Review by Jieun Lee
Annick Press, 8 September 2020
32 pages, hardcover, $21.95 CAD, 978-1-77321-434-4
Ages 4-7, Grades Pre K-2
Picture Book, Contemporary Realism
Myra Louise is a very good thinker, reader, and best of all, listener. But other people only notice she’s quiet. In a society that views extroversion and vocalized opinions as signs of strength and success, thoughtfulness is not always valued or understood. Why Are You So Quiet? gently explores the power in listening and observing.
“Why are you so quiet?” seems like a simple question, but Jaclyn Desforges’ beautiful first picture book explores the complex nuances of what that actually means. In doing so, she highlights different ways of communicating and interacting with the world. The story takes on the voice of the protagonist by remaining gentle and soft.
At the beginning, young Myra Louise doesn’t understand why people keep asking her why she’s quiet, and she even thinks there may be something wrong with her when she thinks: “Myra Louise didn’t know quite how to answer.” Feeling small, she begins to physically shrink on the page. The other characters engulf the two-page spreads, and readers have to search for Myra Louise, as she becomes lost in the sea of other children. Her feelings of isolation deepen when her mother asks the same question, not appearing to understand her at all. Her fluffy black cat, however, clearly appreciates her soothing presence.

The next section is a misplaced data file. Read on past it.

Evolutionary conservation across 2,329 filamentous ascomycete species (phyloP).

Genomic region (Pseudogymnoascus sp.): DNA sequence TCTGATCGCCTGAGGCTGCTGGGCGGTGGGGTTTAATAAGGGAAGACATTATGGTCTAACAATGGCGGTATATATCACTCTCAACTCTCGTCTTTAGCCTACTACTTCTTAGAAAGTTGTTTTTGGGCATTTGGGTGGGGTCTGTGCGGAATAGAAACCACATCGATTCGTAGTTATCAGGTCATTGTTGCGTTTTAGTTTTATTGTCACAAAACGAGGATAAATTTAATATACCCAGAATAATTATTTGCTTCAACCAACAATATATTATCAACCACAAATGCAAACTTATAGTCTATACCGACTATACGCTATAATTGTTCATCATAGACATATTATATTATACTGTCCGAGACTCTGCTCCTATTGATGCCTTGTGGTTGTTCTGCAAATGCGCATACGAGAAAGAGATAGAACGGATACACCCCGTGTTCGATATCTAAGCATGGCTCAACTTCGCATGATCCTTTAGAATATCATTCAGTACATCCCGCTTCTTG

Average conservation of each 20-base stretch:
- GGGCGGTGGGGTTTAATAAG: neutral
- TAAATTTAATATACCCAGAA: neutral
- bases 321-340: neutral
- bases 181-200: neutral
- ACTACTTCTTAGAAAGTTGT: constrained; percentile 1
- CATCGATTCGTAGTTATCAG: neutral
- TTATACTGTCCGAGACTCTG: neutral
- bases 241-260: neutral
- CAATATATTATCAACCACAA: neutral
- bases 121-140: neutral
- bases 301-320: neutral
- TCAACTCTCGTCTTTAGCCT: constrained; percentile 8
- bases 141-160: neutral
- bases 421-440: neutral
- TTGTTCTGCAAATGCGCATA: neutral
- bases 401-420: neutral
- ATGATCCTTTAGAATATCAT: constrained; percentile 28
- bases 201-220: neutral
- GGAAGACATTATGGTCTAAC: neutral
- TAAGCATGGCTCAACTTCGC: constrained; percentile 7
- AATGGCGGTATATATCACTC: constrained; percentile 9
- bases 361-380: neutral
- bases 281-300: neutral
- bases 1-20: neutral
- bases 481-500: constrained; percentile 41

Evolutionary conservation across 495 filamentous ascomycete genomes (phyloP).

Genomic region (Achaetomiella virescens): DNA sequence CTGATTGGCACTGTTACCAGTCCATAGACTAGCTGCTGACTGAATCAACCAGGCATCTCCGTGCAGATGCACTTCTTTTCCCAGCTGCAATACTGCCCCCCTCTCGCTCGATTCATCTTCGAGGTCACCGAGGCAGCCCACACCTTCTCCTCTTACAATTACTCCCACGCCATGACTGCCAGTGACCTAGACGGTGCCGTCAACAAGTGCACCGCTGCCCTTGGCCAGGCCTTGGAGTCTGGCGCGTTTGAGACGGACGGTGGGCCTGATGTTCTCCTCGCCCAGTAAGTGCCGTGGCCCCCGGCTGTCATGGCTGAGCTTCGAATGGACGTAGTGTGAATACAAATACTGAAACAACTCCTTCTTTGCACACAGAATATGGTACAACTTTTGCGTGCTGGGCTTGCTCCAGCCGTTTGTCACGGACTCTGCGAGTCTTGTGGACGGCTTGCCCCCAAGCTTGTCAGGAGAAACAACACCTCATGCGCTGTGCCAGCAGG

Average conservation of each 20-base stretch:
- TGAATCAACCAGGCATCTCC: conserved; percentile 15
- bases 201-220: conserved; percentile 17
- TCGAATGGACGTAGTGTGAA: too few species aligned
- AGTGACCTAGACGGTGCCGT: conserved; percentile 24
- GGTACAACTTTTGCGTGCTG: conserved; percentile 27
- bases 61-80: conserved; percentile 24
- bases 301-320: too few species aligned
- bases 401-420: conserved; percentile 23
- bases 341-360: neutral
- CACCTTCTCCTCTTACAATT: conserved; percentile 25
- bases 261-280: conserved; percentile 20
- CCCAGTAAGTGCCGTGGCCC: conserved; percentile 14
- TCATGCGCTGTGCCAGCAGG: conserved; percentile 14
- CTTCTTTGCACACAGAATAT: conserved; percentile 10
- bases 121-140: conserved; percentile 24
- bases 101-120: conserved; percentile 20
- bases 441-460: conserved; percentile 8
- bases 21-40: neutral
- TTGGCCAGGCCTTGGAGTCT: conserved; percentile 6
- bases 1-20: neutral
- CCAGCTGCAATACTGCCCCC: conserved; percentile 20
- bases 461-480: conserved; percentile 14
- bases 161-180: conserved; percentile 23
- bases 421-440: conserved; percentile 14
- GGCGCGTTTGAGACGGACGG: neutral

But when Myra Louise begins to ask the same question to other people and things around her, she changes its meaning; instead of demanding to know why they aren’t saying anything, she tries to understand how else they could be communicating to her. Once she realizes her gift is listening, she takes up more and more space, until her face is one whole page, lit up with joy.
The mixed-media illustrations by Risa Hugo help Myra Louise and her imagination stand out by using different textures for the girl and her background. For example, when we go from Myra Louise reading and dreaming about a listening machine, to her in a tool room, the difference between her figure and the big tool room, surrounded by a hammer, paintbrushes, and a drill, is striking—she not only imagines this amazing tool to help her listen but builds it herself, completely from scratch. She’s surrounded by supposedly innate, silent objects—but she brings them to life (including a fabulous pink octopus that follows her everywhere). The colours also become increasingly brilliant, making the reader visualize the world that Myra Louise sees and hears. The visual representation of vibrancy and the beauty of paying attention takes over the pages in gorgeous bright colours.
Why Are You So Quiet? is elegant and powerful. Children and adults alike will appreciate how Desforges and Hugo advocate for introverts everywhere, and ask what we miss when we are always making noise. It demonstrates the importance of giving space to voices that are not often heard, and ensuring that we always make an effort to always actively listen and pay attention.
Jieun Lee is a graduate student in UBC’s MA in Children’s Literature. She doodles and scribbles as much as she can and aims to tell stories of children’s experiences in immigrant families and the magical effects of food.